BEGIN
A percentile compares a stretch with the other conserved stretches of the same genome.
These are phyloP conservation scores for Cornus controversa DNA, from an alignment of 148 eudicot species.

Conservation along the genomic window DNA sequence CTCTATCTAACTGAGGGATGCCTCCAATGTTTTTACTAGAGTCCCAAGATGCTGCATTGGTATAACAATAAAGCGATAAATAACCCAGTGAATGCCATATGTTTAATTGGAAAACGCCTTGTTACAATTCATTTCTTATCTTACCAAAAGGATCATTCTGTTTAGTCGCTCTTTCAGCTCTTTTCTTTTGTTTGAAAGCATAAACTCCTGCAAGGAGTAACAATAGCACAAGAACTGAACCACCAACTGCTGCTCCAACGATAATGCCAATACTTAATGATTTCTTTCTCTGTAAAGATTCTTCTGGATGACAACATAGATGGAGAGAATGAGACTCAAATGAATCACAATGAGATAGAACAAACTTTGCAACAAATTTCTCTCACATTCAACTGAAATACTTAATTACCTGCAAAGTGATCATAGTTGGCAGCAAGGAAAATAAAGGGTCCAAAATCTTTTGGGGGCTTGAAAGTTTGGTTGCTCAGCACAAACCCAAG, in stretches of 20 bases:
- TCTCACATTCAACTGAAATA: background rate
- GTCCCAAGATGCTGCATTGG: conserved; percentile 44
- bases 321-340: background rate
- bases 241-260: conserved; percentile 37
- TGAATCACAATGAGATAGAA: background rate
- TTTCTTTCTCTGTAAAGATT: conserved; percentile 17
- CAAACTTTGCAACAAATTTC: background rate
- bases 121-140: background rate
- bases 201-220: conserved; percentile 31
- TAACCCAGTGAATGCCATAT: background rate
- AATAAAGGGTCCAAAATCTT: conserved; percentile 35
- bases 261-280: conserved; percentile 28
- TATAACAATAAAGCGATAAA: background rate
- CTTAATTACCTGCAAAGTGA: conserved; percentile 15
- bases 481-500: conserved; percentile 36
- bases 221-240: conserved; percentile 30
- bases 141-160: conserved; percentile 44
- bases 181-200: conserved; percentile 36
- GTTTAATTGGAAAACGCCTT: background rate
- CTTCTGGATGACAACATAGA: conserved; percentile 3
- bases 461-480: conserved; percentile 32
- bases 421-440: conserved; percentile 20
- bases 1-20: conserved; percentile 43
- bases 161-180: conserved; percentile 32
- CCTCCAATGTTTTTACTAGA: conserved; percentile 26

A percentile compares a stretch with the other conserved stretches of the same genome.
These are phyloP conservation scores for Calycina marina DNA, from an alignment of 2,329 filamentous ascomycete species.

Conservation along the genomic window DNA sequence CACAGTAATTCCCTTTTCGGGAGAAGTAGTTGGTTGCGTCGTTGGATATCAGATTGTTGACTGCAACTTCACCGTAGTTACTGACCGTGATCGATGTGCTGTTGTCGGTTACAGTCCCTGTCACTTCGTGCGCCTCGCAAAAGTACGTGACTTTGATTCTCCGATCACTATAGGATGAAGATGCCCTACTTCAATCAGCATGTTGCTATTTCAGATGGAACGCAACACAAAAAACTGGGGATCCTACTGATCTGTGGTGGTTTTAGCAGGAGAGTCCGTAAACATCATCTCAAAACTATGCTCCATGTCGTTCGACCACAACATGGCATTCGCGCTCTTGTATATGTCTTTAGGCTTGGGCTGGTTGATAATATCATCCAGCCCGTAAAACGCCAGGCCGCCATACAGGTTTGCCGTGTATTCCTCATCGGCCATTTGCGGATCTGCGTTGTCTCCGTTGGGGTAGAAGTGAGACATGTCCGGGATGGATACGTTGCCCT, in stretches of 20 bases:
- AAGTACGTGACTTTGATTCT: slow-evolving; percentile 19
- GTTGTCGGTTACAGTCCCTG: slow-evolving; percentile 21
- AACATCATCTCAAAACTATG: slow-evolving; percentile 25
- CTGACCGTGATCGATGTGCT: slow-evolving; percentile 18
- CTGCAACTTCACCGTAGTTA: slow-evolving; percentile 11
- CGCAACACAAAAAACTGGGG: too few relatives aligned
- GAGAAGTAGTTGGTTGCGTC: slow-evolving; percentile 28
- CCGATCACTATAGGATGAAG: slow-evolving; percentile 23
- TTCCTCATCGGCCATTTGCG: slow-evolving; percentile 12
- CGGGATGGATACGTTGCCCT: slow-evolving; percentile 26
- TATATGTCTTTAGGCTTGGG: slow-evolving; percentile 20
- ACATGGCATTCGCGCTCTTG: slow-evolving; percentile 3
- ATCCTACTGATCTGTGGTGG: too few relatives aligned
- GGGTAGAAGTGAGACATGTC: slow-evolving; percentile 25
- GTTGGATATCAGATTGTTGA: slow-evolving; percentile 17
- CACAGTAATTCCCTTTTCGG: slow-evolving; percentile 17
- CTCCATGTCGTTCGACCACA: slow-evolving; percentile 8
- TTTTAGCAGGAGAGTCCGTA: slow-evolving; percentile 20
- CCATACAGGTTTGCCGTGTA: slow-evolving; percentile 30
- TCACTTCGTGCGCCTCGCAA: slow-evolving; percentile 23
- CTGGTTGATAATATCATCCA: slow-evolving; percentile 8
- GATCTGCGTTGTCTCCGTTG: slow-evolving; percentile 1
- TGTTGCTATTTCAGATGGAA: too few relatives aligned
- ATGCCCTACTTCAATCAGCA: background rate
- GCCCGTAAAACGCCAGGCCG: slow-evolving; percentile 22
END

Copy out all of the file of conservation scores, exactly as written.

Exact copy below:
A percentile compares a stretch with the other conserved stretches of the same genome.
These are phyloP conservation scores for Cornus controversa DNA, from an alignment of 148 eudicot species.

Conservation along the genomic window DNA sequence CTCTATCTAACTGAGGGATGCCTCCAATGTTTTTACTAGAGTCCCAAGATGCTGCATTGGTATAACAATAAAGCGATAAATAACCCAGTGAATGCCATATGTTTAATTGGAAAACGCCTTGTTACAATTCATTTCTTATCTTACCAAAAGGATCATTCTGTTTAGTCGCTCTTTCAGCTCTTTTCTTTTGTTTGAAAGCATAAACTCCTGCAAGGAGTAACAATAGCACAAGAACTGAACCACCAACTGCTGCTCCAACGATAATGCCAATACTTAATGATTTCTTTCTCTGTAAAGATTCTTCTGGATGACAACATAGATGGAGAGAATGAGACTCAAATGAATCACAATGAGATAGAACAAACTTTGCAACAAATTTCTCTCACATTCAACTGAAATACTTAATTACCTGCAAAGTGATCATAGTTGGCAGCAAGGAAAATAAAGGGTCCAAAATCTTTTGGGGGCTTGAAAGTTTGGTTGCTCAGCACAAACCCAAG, in stretches of 20 bases:
- TCTCACATTCAACTGAAATA: background rate
- GTCCCAAGATGCTGCATTGG: conserved; percentile 44
- bases 321-340: background rate
- bases 241-260: conserved; percentile 37
- TGAATCACAATGAGATAGAA: background rate
- TTTCTTTCTCTGTAAAGATT: conserved; percentile 17
- CAAACTTTGCAACAAATTTC: background rate
- bases 121-140: background rate
- bases 201-220: conserved; percentile 31
- TAACCCAGTGAATGCCATAT: background rate
- AATAAAGGGTCCAAAATCTT: conserved; percentile 35
- bases 261-280: conserved; percentile 28
- TATAACAATAAAGCGATAAA: background rate
- CTTAATTACCTGCAAAGTGA: conserved; percentile 15
- bases 481-500: conserved; percentile 36
- bases 221-240: conserved; percentile 30
- bases 141-160: conserved; percentile 44
- bases 181-200: conserved; percentile 36
- GTTTAATTGGAAAACGCCTT: background rate
- CTTCTGGATGACAACATAGA: conserved; percentile 3
- bases 461-480: conserved; percentile 32
- bases 421-440: conserved; percentile 20
- bases 1-20: conserved; percentile 43
- bases 161-180: conserved; percentile 32
- CCTCCAATGTTTTTACTAGA: conserved; percentile 26

A percentile compares a stretch with the other conserved stretches of the same genome.
These are phyloP conservation scores for Calycina marina DNA, from an alignment of 2,329 filamentous ascomycete species.

Conservation along the genomic window DNA sequence CACAGTAATTCCCTTTTCGGGAGAAGTAGTTGGTTGCGTCGTTGGATATCAGATTGTTGACTGCAACTTCACCGTAGTTACTGACCGTGATCGATGTGCTGTTGTCGGTTACAGTCCCTGTCACTTCGTGCGCCTCGCAAAAGTACGTGACTTTGATTCTCCGATCACTATAGGATGAAGATGCCCTACTTCAATCAGCATGTTGCTATTTCAGATGGAACGCAACACAAAAAACTGGGGATCCTACTGATCTGTGGTGGTTTTAGCAGGAGAGTCCGTAAACATCATCTCAAAACTATGCTCCATGTCGTTCGACCACAACATGGCATTCGCGCTCTTGTATATGTCTTTAGGCTTGGGCTGGTTGATAATATCATCCAGCCCGTAAAACGCCAGGCCGCCATACAGGTTTGCCGTGTATTCCTCATCGGCCATTTGCGGATCTGCGTTGTCTCCGTTGGGGTAGAAGTGAGACATGTCCGGGATGGATACGTTGCCCT, in stretches of 20 bases:
- AAGTACGTGACTTTGATTCT: slow-evolving; percentile 19
- GTTGTCGGTTACAGTCCCTG: slow-evolving; percentile 21
- AACATCATCTCAAAACTATG: slow-evolving; percentile 25
- CTGACCGTGATCGATGTGCT: slow-evolving; percentile 18
- CTGCAACTTCACCGTAGTTA: slow-evolving; percentile 11
- CGCAACACAAAAAACTGGGG: too few relatives aligned
- GAGAAGTAGTTGGTTGCGTC: slow-evolving; percentile 28
- CCGATCACTATAGGATGAAG: slow-evolving; percentile 23
- TTCCTCATCGGCCATTTGCG: slow-evolving; percentile 12
- CGGGATGGATACGTTGCCCT: slow-evolving; percentile 26
- TATATGTCTTTAGGCTTGGG: slow-evolving; percentile 20
- ACATGGCATTCGCGCTCTTG: slow-evolving; percentile 3
- ATCCTACTGATCTGTGGTGG: too few relatives aligned
- GGGTAGAAGTGAGACATGTC: slow-evolving; percentile 25
- GTTGGATATCAGATTGTTGA: slow-evolving; percentile 17
- CACAGTAATTCCCTTTTCGG: slow-evolving; percentile 17
- CTCCATGTCGTTCGACCACA: slow-evolving; percentile 8
- TTTTAGCAGGAGAGTCCGTA: slow-evolving; percentile 20
- CCATACAGGTTTGCCGTGTA: slow-evolving; percentile 30
- TCACTTCGTGCGCCTCGCAA: slow-evolving; percentile 23
- CTGGTTGATAATATCATCCA: slow-evolving; percentile 8
- GATCTGCGTTGTCTCCGTTG: slow-evolving; percentile 1
- TGTTGCTATTTCAGATGGAA: too few relatives aligned
- ATGCCCTACTTCAATCAGCA: background rate
- GCCCGTAAAACGCCAGGCCG: slow-evolving; percentile 22